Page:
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Filling a DBCombo Box

Using VB4.0 Enterprise Edition
Have a database named carbo.mdb with a field named FoodType.  Set the properties in a Data Control named Data1.  When I click on properties of the DBCombo, I do not get a list of properties to set.  Using code like this:

   Set DBCombo1.RowSource = Data1

   Set DBCombo1.ListField = FoodType

produces an error.  How do I populate the DBCombo Box with the entries in the FoodType field?
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critter017
Asked:
critter017
1 Solution
 
jgvCommented:
1. Set the DatabaseName (carbo.mdb) for Data1
2. Set the RecordSource (a table from carbo.mdb=FoodType?) for Data1
3. Set the RowSource (Data1) for DBCombo
4. Set the ListField (a field from FoodType table) for DBCombo

This can all be set at design time. I am using VB5 and am not sure how VB4 is setup but I hope this helps.
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critter017Author Commented:
Where do I set the RowSource and ListField properties?  I do not get a property window when I click on "properties" in design view and have the DBCombo box selected.  This is my problem.  Everyone gives me the same answer, but the code does not work and I have no properties window.  What am I doing wrong?
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jgvCommented:
As I've said, I have not used VB4 and am unfamiliar with it's layout. In VB5 there is a properties window at bottom-right of screen. I can show it by selecting 'View' from the menu bar then 'Properties Window' or the shortcut is F4. Right clicking on the DBCombo box and selecting 'Properties' does not show Recordsource or Listfield. The Recordsource, to my understanding, must be set at design time and that is why your code is causing an error. If this does not help then you will have to wait to hear from an expert that has used VB4. Sorry.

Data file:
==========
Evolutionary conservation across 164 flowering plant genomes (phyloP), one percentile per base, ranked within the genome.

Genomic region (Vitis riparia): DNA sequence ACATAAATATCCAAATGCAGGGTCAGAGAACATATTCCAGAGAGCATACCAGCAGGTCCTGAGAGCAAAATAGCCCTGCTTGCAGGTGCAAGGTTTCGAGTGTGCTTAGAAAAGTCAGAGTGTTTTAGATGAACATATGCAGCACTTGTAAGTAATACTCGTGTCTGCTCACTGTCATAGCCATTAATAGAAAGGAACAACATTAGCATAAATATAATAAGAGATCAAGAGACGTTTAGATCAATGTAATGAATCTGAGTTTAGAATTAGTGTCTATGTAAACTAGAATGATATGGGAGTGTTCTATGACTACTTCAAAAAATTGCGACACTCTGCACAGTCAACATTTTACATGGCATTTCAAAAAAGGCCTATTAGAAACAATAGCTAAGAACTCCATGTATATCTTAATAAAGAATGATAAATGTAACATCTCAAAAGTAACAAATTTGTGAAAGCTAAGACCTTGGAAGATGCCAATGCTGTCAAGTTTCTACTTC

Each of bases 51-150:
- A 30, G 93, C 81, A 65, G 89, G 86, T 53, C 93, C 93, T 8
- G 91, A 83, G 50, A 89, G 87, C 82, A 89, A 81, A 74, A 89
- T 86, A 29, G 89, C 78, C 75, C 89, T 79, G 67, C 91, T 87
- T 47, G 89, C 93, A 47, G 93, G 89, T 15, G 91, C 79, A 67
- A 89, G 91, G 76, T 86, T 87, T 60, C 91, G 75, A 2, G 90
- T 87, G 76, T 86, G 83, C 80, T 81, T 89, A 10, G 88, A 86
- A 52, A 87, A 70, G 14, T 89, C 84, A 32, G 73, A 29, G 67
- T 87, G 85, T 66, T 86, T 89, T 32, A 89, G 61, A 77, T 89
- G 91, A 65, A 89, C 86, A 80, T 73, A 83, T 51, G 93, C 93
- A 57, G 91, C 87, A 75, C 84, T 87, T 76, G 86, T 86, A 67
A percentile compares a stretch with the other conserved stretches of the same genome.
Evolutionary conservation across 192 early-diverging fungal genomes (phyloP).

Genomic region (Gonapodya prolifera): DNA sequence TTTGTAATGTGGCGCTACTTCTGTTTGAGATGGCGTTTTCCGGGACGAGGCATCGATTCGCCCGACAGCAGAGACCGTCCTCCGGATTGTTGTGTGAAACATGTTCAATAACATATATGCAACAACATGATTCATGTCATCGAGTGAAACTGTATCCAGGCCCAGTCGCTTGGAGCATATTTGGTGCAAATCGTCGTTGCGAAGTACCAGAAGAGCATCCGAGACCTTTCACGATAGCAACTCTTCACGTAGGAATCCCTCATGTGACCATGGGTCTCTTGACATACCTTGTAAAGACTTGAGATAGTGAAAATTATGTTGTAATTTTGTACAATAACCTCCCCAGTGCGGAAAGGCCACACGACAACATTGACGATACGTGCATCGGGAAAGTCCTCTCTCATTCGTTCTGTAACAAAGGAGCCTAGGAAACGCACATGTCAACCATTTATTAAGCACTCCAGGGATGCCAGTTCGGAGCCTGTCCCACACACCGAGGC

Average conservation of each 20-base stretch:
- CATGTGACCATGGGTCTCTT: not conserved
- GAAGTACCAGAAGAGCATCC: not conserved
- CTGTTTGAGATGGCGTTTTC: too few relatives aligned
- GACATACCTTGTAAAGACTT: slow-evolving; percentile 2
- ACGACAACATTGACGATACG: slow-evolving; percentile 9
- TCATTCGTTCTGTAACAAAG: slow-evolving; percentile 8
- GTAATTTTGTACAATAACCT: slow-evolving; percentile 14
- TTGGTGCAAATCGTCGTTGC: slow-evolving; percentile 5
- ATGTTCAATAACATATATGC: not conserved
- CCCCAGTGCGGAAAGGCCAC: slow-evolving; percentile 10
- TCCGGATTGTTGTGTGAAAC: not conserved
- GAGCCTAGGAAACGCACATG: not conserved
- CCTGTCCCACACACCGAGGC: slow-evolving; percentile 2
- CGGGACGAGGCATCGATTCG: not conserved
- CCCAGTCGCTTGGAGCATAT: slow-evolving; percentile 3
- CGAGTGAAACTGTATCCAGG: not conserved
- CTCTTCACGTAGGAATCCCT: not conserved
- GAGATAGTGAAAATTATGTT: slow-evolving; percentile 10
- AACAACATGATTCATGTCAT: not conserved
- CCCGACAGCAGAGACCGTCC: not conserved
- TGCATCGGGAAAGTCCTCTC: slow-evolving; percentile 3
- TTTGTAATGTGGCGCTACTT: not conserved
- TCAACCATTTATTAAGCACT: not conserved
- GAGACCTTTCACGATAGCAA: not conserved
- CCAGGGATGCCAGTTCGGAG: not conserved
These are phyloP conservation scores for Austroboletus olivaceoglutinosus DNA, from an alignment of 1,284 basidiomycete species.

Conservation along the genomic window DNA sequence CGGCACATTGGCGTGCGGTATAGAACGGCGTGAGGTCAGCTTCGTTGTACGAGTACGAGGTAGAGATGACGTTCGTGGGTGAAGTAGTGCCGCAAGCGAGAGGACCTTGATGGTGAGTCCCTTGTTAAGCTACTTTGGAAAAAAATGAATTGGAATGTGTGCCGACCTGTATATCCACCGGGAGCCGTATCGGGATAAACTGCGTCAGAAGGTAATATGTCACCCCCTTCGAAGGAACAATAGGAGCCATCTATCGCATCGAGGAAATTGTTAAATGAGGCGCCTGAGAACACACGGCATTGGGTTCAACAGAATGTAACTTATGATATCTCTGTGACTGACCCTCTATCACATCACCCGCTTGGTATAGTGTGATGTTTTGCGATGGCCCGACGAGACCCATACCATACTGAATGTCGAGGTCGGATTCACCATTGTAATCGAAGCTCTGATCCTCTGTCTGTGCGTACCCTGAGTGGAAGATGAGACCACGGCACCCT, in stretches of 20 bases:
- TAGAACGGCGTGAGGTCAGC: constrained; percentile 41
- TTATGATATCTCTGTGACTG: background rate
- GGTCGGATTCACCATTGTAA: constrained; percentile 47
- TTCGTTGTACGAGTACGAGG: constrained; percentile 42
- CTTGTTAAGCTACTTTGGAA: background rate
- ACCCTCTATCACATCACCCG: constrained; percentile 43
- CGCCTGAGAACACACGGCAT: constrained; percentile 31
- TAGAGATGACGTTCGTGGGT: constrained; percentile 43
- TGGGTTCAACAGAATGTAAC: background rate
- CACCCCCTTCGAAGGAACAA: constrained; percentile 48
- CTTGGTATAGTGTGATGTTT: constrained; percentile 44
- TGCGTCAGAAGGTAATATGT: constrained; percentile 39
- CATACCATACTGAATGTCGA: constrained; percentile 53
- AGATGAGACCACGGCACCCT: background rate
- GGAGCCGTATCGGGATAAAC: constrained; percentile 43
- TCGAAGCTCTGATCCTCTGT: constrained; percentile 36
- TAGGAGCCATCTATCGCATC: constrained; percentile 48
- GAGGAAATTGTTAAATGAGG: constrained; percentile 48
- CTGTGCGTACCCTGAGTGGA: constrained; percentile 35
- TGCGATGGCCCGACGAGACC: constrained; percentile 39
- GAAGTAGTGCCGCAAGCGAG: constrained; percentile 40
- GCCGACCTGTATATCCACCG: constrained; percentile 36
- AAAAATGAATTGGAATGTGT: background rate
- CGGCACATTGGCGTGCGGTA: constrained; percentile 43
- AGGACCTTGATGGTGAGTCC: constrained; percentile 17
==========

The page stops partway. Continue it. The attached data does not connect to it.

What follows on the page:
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JiaHCommented:
How about use the F2 to open the object browser to see, does there exist the two properties you needed?
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altenaCommented:
With the risk of starting religeous wars....

I always populate my "lookup" Combo's and list-boxes by hand.
In VB 4 you can write a module to populate your lookup lists
and re-use these in various aplpications.
in VB5 and 6 you can write a user-control that you can re-use
in other applications.

On the other hand... This may be something between me and the data-bound-write-your-program-without-coding-and-not-having-a
-clue-about-what-happens-with-setting-1.000.000-properties-club

Good Luck :=)
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critter017Author Commented:
Thank you "jgv".  I feel so dumb.  Obviously, I haven't been playing with Visual Basic very long to not know about the F4 shortcut.  Please redo your comment as an answer and I will be happy to award you the points.
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jgvCommented:
critter017:
Glad I could help. Everyone gets stumped by a simple oversight once in a while so don't sweat it.
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